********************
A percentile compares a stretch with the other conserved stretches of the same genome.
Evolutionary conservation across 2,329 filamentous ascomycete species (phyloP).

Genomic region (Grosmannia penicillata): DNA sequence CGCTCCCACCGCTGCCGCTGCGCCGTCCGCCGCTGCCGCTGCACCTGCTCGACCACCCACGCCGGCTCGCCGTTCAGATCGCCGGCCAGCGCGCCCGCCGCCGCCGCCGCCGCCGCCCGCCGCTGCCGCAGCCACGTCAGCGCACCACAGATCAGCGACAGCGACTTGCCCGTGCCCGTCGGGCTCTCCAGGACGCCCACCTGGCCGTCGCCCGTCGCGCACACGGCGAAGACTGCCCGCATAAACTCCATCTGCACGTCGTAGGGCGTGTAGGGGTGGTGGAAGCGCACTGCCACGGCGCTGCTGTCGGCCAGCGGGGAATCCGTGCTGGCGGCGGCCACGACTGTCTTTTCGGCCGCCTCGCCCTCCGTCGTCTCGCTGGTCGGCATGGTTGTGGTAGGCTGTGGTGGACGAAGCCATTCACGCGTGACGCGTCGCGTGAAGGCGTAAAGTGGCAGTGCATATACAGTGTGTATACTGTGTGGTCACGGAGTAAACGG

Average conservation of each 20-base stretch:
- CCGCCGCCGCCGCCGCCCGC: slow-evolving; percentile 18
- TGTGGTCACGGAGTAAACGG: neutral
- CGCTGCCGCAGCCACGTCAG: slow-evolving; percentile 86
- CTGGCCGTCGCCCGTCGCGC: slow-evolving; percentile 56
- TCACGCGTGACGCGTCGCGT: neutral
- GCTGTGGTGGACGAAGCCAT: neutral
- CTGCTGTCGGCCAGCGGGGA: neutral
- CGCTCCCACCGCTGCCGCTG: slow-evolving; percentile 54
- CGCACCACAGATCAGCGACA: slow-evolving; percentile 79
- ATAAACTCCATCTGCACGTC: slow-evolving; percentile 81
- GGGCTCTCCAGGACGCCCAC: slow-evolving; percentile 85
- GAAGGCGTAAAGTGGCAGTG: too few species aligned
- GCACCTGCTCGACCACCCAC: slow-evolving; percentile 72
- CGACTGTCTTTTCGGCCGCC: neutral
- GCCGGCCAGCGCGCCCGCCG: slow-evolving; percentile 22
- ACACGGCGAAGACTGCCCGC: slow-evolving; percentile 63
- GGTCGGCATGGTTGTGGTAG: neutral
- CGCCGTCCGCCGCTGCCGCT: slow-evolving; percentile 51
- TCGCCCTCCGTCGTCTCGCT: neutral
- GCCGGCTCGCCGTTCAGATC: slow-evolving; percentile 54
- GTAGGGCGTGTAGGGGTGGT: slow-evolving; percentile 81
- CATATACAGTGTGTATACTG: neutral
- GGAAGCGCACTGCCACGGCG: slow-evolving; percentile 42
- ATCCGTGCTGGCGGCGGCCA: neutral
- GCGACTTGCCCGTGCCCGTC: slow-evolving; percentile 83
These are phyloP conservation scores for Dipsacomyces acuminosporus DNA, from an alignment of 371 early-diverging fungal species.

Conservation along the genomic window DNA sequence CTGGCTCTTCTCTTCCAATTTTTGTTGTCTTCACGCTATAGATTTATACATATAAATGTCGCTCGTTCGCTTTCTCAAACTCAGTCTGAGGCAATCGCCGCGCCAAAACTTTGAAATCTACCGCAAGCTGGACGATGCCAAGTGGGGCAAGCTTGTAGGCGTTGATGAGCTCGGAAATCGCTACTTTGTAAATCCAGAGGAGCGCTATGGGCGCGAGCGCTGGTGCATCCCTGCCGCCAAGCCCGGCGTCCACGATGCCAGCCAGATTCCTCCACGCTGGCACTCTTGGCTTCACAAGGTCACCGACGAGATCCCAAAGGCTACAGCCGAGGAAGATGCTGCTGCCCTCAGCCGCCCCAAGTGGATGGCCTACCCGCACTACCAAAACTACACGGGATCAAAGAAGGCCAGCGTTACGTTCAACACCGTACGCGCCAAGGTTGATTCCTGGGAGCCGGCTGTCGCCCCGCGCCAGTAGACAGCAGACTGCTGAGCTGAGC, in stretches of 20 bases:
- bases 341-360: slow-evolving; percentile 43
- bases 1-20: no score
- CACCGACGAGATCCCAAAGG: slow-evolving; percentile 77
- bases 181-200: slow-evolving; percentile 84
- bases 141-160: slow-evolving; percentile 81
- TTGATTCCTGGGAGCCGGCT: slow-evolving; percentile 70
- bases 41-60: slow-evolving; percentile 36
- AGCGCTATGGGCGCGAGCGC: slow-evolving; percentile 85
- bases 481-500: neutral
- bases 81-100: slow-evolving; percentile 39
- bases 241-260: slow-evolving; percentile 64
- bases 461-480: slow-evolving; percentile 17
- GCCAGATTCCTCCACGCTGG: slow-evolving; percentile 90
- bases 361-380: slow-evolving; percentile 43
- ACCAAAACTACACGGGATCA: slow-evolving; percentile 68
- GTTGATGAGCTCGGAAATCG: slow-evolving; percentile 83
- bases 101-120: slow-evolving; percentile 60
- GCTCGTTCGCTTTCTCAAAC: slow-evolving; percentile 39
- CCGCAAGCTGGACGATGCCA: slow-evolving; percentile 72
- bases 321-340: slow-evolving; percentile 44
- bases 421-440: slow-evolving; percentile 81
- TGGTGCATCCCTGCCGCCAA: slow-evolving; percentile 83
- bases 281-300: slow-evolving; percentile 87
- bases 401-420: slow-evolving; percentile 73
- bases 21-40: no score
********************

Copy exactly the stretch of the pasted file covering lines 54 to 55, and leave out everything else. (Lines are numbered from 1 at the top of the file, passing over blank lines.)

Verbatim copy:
- bases 281-300: slow-evolving; percentile 87
- bases 401-420: slow-evolving; percentile 73